My not-yet-6-year-old daughter isn't very curious about what I'm doing or where I'm going when I'm not with her. So it was unusual for her to show interest in my going to All Girls Hack Night. As I said before, All Girls Hack Night is a monthly meeting of female developers, where they get together to work on their code projects and talk, with a brief presentation on a programming topic thrown in. I told Erika I was going to a meeting with women programmers. I didn't expect her to make anything of that bit of information, let alone to take interest in it. But she did. "So you are a programmer?" she exclaimed. "Yes," I said. "I didn't know it! How do you act like a programmer?" she asked. I thought this was probably her way of asking "what do programmers do?" I said, "you write code on a computer", feeling uncertain, as usual, how much background information to supply. How do you describe succintly, without taxing a 5-year-old's attention span, what is code and how does one write it? She didn't ask me to explain, but had other questions. "Who are those ladies?" I said I could name some names, but she doesn't know them. Of course, that was even less helpful. Then she told me several times that she wanted to come along. I hated to tell her that this is for grown-ups only. I feel like I should do something about this interest of hers. I know there are some programming environments and languages for children, but they are aimed for older children, at least nine years of age. (And probably for a good reason -- most programming concepts are too abstract for a 6-year-old to understand.)
The previous All Girls' Hack Night in December was sparsely attended (yes, holidays), but this one picked up again, with one woman doing a short presentation on CodeIgniter, a PHP application framework. Then a representative of our sponsor, TabbedOut (that provided the meeting space) talking about her company and mobile software development it does. The rest of the time we were supposed to be working on our projects, but as in all coworking situations, we mostly chatted.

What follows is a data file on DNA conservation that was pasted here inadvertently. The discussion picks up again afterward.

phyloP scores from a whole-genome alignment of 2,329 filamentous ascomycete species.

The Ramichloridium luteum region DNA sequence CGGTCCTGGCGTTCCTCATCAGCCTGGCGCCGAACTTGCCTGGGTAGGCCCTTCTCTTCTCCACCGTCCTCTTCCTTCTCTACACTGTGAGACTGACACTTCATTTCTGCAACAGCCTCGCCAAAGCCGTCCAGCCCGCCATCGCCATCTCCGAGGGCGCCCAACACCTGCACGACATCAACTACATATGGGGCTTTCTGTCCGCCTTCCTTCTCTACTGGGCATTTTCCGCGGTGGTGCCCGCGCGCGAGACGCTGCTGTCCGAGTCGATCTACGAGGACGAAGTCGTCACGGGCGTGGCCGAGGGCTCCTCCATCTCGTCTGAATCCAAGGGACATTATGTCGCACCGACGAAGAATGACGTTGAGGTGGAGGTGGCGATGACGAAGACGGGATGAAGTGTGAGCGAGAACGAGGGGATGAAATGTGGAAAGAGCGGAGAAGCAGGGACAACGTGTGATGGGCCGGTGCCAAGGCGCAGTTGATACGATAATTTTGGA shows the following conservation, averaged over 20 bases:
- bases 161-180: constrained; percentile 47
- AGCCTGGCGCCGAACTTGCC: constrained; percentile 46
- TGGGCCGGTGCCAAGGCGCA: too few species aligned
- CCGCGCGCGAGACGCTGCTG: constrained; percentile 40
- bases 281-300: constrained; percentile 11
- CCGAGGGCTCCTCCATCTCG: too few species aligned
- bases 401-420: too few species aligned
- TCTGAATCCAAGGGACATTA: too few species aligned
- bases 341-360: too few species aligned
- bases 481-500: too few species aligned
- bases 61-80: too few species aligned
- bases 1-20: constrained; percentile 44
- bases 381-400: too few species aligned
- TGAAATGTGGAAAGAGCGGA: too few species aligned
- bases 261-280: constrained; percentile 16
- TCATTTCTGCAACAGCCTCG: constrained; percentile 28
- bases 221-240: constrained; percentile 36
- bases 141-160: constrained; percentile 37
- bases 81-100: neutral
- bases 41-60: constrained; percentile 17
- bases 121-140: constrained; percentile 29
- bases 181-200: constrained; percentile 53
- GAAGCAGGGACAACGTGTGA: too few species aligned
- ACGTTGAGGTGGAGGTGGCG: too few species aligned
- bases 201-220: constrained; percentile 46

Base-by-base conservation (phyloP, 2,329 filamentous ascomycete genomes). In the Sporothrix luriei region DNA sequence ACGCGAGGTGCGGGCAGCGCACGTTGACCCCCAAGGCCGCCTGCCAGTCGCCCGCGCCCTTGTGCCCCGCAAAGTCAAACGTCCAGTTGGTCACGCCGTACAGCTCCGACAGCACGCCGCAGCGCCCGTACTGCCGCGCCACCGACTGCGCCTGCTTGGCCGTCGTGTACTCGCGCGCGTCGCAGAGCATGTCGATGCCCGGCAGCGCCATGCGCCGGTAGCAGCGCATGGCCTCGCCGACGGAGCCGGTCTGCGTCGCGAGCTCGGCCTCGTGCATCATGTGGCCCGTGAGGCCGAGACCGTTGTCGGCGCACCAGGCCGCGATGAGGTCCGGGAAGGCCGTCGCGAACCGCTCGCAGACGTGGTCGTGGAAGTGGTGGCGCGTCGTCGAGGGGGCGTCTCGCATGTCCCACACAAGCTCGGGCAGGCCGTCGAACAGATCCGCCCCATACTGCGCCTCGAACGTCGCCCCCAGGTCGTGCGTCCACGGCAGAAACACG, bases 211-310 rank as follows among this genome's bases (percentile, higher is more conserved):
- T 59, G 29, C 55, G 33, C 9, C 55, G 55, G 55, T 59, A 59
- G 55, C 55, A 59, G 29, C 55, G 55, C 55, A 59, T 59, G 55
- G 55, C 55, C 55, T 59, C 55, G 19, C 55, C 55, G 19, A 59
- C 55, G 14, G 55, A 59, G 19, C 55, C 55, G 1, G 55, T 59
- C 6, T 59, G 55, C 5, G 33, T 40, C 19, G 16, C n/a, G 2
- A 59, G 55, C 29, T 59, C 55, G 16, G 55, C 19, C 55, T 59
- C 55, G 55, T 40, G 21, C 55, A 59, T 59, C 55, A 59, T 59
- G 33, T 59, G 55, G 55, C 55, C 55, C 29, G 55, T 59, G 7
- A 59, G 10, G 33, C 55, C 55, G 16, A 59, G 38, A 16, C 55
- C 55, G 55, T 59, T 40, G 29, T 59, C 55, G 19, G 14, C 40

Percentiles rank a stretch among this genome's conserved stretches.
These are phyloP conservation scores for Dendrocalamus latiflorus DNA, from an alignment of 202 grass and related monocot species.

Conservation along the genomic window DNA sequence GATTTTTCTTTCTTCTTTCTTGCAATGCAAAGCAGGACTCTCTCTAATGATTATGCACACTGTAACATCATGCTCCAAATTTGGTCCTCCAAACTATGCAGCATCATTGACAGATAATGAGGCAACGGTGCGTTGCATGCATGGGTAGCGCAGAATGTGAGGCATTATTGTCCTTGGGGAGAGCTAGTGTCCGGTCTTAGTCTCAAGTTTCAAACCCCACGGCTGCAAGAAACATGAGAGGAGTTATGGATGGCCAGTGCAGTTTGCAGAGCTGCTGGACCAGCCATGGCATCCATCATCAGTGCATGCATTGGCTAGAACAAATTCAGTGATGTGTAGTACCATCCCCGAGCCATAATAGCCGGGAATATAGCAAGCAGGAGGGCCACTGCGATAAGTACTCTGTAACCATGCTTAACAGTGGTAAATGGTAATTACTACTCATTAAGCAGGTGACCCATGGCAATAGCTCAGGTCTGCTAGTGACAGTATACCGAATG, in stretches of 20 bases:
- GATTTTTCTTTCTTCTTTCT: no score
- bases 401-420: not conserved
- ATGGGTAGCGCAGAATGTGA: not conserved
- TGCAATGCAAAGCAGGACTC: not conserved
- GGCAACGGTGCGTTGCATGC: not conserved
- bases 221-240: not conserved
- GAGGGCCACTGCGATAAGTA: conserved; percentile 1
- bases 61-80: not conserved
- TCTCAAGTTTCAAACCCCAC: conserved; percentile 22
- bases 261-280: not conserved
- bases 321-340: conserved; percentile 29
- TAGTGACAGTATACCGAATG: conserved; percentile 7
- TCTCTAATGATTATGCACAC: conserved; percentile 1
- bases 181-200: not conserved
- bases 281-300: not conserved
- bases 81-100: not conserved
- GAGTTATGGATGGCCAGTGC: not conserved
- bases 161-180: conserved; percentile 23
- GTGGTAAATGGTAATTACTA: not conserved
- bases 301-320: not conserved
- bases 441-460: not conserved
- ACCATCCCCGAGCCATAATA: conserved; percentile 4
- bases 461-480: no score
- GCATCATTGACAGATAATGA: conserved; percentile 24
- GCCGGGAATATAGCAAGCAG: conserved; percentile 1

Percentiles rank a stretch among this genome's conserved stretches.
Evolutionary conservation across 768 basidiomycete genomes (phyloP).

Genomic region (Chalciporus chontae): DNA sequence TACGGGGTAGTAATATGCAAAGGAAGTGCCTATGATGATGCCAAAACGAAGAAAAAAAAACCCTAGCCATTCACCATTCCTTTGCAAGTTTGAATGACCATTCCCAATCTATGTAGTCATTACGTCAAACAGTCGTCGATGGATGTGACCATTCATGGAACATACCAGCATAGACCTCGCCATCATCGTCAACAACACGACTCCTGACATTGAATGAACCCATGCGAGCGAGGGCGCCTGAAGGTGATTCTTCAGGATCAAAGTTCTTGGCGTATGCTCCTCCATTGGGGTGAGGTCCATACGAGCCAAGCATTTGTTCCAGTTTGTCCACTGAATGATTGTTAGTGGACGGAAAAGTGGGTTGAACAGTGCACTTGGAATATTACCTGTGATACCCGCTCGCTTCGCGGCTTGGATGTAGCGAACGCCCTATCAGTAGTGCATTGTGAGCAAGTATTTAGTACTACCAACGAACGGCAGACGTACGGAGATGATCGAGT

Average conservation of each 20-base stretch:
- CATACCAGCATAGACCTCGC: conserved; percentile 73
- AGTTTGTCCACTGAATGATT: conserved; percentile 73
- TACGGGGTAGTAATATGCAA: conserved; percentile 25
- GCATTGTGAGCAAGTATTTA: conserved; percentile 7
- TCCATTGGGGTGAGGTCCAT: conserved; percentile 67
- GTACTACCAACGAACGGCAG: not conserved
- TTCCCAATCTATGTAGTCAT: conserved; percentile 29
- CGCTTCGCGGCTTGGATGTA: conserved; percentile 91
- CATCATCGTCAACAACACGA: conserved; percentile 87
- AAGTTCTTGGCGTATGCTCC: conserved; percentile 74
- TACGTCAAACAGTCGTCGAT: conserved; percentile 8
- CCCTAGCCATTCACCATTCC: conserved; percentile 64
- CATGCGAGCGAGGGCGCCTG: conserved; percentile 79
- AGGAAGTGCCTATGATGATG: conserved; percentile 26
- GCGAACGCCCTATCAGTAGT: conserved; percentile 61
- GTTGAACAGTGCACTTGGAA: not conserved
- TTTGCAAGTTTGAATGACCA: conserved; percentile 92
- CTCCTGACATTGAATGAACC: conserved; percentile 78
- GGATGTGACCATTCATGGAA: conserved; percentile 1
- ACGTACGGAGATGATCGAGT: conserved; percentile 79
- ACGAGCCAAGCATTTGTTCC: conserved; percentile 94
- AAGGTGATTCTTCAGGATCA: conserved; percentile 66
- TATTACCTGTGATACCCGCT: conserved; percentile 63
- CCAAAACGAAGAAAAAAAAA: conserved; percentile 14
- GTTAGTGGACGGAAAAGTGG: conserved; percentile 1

The talk of web development (in which many of these women specialize) inevitably brings up the topic of cross-browser compatibility, or lack thereof. Many web developers would like nothing better than for people to stop using IE 6, so that they would never have to code special hacks just to get a page to display in IE 6. But sometimes even convincing your own family to drop it can be very hard, especially if a family member is older, not too tech-savvy, and stubborn. One woman weaned her mother from IE 6.0 by installing Firefox and changing its icon to IE. Her mother, who was't very observant, noticed it only half a year later. She got angry, but the daughter asked, when was the last time you got a virus? True, mother admitted, she hasn't got a virus in a long time (that coincided with the time she had been using Firefox), but that's only because she was "being safe on the internet". The daughter didn't buy it, pointing out that she used to have to wipe out the hard drive on mom's computer every 3 months to get rid of malware. But you can't very well explain this to a person who, seeing a printer that advertised itself as wireless, demanded to know why the daughter plugged it into the wall. After all, it's wireless!